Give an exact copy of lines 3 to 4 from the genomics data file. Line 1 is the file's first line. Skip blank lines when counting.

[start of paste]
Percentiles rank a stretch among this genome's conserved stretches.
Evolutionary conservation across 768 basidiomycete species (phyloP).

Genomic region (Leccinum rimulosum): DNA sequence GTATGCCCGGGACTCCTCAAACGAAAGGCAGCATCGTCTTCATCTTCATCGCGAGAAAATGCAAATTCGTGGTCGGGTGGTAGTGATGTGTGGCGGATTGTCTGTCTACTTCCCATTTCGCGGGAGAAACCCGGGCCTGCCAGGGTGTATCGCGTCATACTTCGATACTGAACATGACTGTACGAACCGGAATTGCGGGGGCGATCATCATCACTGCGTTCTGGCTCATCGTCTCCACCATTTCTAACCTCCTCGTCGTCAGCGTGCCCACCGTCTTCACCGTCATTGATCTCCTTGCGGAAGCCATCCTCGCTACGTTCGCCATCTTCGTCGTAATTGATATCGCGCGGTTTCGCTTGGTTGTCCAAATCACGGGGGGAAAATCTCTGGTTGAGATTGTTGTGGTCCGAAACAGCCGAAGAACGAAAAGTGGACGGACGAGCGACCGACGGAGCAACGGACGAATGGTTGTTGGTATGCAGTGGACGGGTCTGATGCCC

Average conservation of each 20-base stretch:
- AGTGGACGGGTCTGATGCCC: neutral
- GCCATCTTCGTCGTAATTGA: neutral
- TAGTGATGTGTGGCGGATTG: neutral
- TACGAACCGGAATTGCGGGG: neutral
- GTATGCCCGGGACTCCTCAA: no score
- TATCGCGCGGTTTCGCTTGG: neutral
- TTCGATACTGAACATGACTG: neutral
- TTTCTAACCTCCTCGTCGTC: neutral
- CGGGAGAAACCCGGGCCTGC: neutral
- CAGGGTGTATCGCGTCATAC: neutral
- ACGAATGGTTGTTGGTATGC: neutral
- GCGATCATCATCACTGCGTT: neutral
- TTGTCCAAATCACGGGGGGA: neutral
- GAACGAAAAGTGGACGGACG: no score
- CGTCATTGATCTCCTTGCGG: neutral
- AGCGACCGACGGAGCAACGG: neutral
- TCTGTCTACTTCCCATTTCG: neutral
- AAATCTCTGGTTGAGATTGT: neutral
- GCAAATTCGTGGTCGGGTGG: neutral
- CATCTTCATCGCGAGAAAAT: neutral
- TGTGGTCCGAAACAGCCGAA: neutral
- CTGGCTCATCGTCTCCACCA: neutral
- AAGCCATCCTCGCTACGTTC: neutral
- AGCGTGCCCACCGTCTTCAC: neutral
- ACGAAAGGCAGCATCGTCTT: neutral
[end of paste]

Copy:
Genomic region (Leccinum rimulosum): DNA sequence GTATGCCCGGGACTCCTCAAACGAAAGGCAGCATCGTCTTCATCTTCATCGCGAGAAAATGCAAATTCGTGGTCGGGTGGTAGTGATGTGTGGCGGATTGTCTGTCTACTTCCCATTTCGCGGGAGAAACCCGGGCCTGCCAGGGTGTATCGCGTCATACTTCGATACTGAACATGACTGTACGAACCGGAATTGCGGGGGCGATCATCATCACTGCGTTCTGGCTCATCGTCTCCACCATTTCTAACCTCCTCGTCGTCAGCGTGCCCACCGTCTTCACCGTCATTGATCTCCTTGCGGAAGCCATCCTCGCTACGTTCGCCATCTTCGTCGTAATTGATATCGCGCGGTTTCGCTTGGTTGTCCAAATCACGGGGGGAAAATCTCTGGTTGAGATTGTTGTGGTCCGAAACAGCCGAAGAACGAAAAGTGGACGGACGAGCGACCGACGGAGCAACGGACGAATGGTTGTTGGTATGCAGTGGACGGGTCTGATGCCC

Average conservation of each 20-base stretch: